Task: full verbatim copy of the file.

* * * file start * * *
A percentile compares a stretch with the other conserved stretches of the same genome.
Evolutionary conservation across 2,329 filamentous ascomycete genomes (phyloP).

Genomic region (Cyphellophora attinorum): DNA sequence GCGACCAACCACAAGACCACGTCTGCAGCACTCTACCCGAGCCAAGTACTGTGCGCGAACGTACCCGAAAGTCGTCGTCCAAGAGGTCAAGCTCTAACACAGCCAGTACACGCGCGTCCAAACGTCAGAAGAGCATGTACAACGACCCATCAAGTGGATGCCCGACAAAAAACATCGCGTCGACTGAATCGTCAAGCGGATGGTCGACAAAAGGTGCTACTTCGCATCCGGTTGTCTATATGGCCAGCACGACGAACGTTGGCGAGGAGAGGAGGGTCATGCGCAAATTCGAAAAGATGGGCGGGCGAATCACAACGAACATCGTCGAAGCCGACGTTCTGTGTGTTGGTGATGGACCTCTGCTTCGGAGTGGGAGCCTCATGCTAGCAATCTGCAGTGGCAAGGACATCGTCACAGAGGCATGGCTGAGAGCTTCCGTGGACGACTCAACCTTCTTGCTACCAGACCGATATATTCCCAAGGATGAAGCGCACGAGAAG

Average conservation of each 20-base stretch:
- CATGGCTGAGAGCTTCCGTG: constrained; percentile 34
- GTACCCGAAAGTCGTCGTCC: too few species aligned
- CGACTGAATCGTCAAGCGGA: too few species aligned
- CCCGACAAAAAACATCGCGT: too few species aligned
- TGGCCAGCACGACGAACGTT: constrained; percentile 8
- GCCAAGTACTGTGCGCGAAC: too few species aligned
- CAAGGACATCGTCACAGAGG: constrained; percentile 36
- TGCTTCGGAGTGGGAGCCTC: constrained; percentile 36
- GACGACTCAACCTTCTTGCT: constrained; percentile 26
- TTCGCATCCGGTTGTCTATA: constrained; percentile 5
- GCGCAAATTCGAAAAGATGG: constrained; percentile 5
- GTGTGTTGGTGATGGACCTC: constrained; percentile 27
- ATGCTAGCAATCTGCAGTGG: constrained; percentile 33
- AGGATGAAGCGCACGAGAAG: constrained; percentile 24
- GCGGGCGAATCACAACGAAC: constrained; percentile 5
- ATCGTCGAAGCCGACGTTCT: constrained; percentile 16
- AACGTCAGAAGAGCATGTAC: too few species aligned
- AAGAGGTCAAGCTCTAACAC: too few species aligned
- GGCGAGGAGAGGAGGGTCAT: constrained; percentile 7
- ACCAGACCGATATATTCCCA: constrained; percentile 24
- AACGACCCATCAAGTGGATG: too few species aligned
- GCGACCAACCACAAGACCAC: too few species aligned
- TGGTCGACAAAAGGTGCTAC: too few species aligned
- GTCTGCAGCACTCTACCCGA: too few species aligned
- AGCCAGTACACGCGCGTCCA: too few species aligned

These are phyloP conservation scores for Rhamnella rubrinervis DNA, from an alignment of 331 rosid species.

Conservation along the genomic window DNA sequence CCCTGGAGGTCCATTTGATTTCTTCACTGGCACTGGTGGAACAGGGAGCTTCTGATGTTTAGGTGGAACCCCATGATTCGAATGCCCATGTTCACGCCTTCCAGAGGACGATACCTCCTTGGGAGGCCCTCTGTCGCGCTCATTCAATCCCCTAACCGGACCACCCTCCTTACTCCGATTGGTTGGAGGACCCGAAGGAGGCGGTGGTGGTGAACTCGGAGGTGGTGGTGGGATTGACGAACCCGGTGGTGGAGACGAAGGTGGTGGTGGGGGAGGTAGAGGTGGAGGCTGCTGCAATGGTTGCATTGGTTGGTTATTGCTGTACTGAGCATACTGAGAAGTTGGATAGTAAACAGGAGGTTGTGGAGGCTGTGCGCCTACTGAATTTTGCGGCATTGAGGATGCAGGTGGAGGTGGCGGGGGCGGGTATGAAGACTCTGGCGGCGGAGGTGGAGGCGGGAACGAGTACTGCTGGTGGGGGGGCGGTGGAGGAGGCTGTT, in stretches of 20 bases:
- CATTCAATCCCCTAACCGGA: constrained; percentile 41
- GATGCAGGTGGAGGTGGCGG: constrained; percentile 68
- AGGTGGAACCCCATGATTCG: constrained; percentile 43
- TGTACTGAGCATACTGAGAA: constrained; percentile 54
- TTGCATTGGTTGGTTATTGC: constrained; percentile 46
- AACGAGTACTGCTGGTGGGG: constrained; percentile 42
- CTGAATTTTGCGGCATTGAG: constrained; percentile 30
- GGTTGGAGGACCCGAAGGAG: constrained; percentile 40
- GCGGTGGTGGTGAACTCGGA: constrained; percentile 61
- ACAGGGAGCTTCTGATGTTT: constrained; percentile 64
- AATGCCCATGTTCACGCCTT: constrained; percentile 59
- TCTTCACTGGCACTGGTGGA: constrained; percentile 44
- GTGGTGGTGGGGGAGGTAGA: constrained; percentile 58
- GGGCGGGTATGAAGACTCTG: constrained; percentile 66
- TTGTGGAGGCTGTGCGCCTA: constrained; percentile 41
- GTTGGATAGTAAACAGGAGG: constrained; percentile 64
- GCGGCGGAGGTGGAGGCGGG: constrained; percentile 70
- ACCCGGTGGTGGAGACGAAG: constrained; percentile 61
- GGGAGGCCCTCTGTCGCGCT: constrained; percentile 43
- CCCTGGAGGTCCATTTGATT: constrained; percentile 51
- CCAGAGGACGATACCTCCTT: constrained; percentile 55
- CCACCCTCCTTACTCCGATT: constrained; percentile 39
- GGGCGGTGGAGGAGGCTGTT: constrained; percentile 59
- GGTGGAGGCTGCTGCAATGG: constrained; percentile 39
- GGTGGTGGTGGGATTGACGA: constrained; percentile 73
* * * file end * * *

A percentile compares a stretch with the other conserved stretches of the same genome.
Evolutionary conservation across 2,329 filamentous ascomycete genomes (phyloP).

Genomic region (Cyphellophora attinorum): DNA sequence GCGACCAACCACAAGACCACGTCTGCAGCACTCTACCCGAGCCAAGTACTGTGCGCGAACGTACCCGAAAGTCGTCGTCCAAGAGGTCAAGCTCTAACACAGCCAGTACACGCGCGTCCAAACGTCAGAAGAGCATGTACAACGACCCATCAAGTGGATGCCCGACAAAAAACATCGCGTCGACTGAATCGTCAAGCGGATGGTCGACAAAAGGTGCTACTTCGCATCCGGTTGTCTATATGGCCAGCACGACGAACGTTGGCGAGGAGAGGAGGGTCATGCGCAAATTCGAAAAGATGGGCGGGCGAATCACAACGAACATCGTCGAAGCCGACGTTCTGTGTGTTGGTGATGGACCTCTGCTTCGGAGTGGGAGCCTCATGCTAGCAATCTGCAGTGGCAAGGACATCGTCACAGAGGCATGGCTGAGAGCTTCCGTGGACGACTCAACCTTCTTGCTACCAGACCGATATATTCCCAAGGATGAAGCGCACGAGAAG

Average conservation of each 20-base stretch:
- CATGGCTGAGAGCTTCCGTG: constrained; percentile 34
- GTACCCGAAAGTCGTCGTCC: too few species aligned
- CGACTGAATCGTCAAGCGGA: too few species aligned
- CCCGACAAAAAACATCGCGT: too few species aligned
- TGGCCAGCACGACGAACGTT: constrained; percentile 8
- GCCAAGTACTGTGCGCGAAC: too few species aligned
- CAAGGACATCGTCACAGAGG: constrained; percentile 36
- TGCTTCGGAGTGGGAGCCTC: constrained; percentile 36
- GACGACTCAACCTTCTTGCT: constrained; percentile 26
- TTCGCATCCGGTTGTCTATA: constrained; percentile 5
- GCGCAAATTCGAAAAGATGG: constrained; percentile 5
- GTGTGTTGGTGATGGACCTC: constrained; percentile 27
- ATGCTAGCAATCTGCAGTGG: constrained; percentile 33
- AGGATGAAGCGCACGAGAAG: constrained; percentile 24
- GCGGGCGAATCACAACGAAC: constrained; percentile 5
- ATCGTCGAAGCCGACGTTCT: constrained; percentile 16
- AACGTCAGAAGAGCATGTAC: too few species aligned
- AAGAGGTCAAGCTCTAACAC: too few species aligned
- GGCGAGGAGAGGAGGGTCAT: constrained; percentile 7
- ACCAGACCGATATATTCCCA: constrained; percentile 24
- AACGACCCATCAAGTGGATG: too few species aligned
- GCGACCAACCACAAGACCAC: too few species aligned
- TGGTCGACAAAAGGTGCTAC: too few species aligned
- GTCTGCAGCACTCTACCCGA: too few species aligned
- AGCCAGTACACGCGCGTCCA: too few species aligned

These are phyloP conservation scores for Rhamnella rubrinervis DNA, from an alignment of 331 rosid species.

Conservation along the genomic window DNA sequence CCCTGGAGGTCCATTTGATTTCTTCACTGGCACTGGTGGAACAGGGAGCTTCTGATGTTTAGGTGGAACCCCATGATTCGAATGCCCATGTTCACGCCTTCCAGAGGACGATACCTCCTTGGGAGGCCCTCTGTCGCGCTCATTCAATCCCCTAACCGGACCACCCTCCTTACTCCGATTGGTTGGAGGACCCGAAGGAGGCGGTGGTGGTGAACTCGGAGGTGGTGGTGGGATTGACGAACCCGGTGGTGGAGACGAAGGTGGTGGTGGGGGAGGTAGAGGTGGAGGCTGCTGCAATGGTTGCATTGGTTGGTTATTGCTGTACTGAGCATACTGAGAAGTTGGATAGTAAACAGGAGGTTGTGGAGGCTGTGCGCCTACTGAATTTTGCGGCATTGAGGATGCAGGTGGAGGTGGCGGGGGCGGGTATGAAGACTCTGGCGGCGGAGGTGGAGGCGGGAACGAGTACTGCTGGTGGGGGGGCGGTGGAGGAGGCTGTT, in stretches of 20 bases:
- CATTCAATCCCCTAACCGGA: constrained; percentile 41
- GATGCAGGTGGAGGTGGCGG: constrained; percentile 68
- AGGTGGAACCCCATGATTCG: constrained; percentile 43
- TGTACTGAGCATACTGAGAA: constrained; percentile 54
- TTGCATTGGTTGGTTATTGC: constrained; percentile 46
- AACGAGTACTGCTGGTGGGG: constrained; percentile 42
- CTGAATTTTGCGGCATTGAG: constrained; percentile 30
- GGTTGGAGGACCCGAAGGAG: constrained; percentile 40
- GCGGTGGTGGTGAACTCGGA: constrained; percentile 61
- ACAGGGAGCTTCTGATGTTT: constrained; percentile 64
- AATGCCCATGTTCACGCCTT: constrained; percentile 59
- TCTTCACTGGCACTGGTGGA: constrained; percentile 44
- GTGGTGGTGGGGGAGGTAGA: constrained; percentile 58
- GGGCGGGTATGAAGACTCTG: constrained; percentile 66
- TTGTGGAGGCTGTGCGCCTA: constrained; percentile 41
- GTTGGATAGTAAACAGGAGG: constrained; percentile 64
- GCGGCGGAGGTGGAGGCGGG: constrained; percentile 70
- ACCCGGTGGTGGAGACGAAG: constrained; percentile 61
- GGGAGGCCCTCTGTCGCGCT: constrained; percentile 43
- CCCTGGAGGTCCATTTGATT: constrained; percentile 51
- CCAGAGGACGATACCTCCTT: constrained; percentile 55
- CCACCCTCCTTACTCCGATT: constrained; percentile 39
- GGGCGGTGGAGGAGGCTGTT: constrained; percentile 59
- GGTGGAGGCTGCTGCAATGG: constrained; percentile 39
- GGTGGTGGTGGGATTGACGA: constrained; percentile 73